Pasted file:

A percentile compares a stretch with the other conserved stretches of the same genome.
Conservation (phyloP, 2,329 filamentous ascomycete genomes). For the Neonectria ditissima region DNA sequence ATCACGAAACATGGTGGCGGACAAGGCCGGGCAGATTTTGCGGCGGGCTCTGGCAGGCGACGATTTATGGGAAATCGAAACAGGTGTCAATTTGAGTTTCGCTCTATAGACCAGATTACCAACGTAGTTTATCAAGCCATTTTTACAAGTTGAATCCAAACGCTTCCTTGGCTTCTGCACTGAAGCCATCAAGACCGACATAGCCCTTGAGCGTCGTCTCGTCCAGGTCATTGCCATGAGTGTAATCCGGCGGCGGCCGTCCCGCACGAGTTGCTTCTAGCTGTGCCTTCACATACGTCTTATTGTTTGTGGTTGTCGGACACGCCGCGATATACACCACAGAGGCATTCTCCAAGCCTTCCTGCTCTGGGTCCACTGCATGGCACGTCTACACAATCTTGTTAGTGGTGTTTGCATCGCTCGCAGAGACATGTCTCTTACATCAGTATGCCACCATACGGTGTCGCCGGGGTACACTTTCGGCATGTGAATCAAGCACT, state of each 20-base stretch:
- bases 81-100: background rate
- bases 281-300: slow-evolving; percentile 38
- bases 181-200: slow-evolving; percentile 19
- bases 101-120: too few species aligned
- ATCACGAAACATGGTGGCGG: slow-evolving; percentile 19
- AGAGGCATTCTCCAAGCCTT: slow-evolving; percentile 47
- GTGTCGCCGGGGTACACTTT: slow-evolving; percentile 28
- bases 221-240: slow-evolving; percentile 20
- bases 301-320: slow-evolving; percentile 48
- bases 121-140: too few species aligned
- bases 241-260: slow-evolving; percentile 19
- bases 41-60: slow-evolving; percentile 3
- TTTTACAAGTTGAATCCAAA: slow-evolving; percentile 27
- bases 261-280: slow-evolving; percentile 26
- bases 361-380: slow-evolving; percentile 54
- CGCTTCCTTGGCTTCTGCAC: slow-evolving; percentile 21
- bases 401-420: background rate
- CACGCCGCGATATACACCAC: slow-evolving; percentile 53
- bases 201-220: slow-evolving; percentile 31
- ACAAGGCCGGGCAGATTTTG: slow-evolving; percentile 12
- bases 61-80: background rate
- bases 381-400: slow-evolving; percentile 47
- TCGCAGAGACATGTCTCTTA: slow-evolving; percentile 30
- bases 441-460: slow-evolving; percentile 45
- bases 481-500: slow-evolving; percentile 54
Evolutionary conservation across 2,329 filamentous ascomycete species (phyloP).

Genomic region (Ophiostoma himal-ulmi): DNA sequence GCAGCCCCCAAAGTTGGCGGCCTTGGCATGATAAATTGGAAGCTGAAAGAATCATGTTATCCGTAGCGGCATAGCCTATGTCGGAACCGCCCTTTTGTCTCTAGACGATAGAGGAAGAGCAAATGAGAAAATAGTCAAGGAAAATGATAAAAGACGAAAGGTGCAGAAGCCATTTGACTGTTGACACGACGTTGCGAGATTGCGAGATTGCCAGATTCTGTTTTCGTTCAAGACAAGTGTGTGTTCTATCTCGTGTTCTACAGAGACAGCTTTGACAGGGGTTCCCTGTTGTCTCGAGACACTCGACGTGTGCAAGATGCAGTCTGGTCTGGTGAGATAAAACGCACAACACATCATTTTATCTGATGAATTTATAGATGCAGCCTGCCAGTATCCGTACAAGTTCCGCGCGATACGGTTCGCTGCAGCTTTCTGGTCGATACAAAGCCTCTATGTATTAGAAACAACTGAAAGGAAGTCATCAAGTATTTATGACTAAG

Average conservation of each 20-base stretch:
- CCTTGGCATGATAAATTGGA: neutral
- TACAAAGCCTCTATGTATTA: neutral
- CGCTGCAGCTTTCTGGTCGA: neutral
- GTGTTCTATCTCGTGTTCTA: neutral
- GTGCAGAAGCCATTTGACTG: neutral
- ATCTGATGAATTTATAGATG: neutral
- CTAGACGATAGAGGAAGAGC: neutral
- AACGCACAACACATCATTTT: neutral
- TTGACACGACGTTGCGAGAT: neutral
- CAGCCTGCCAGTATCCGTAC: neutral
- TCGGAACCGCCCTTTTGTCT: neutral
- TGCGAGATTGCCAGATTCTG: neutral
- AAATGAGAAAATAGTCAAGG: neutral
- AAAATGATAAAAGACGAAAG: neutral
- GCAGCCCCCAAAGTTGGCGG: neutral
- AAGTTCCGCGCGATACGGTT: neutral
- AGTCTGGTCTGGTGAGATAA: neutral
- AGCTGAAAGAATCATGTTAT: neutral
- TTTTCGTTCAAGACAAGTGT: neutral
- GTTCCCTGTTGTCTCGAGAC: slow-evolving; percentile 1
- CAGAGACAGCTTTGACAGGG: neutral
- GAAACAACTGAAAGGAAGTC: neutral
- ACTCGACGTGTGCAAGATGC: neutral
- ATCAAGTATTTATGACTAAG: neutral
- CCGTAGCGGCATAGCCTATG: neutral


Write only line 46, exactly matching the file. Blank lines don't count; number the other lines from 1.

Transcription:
- AAGTTCCGCGCGATACGGTT: neutral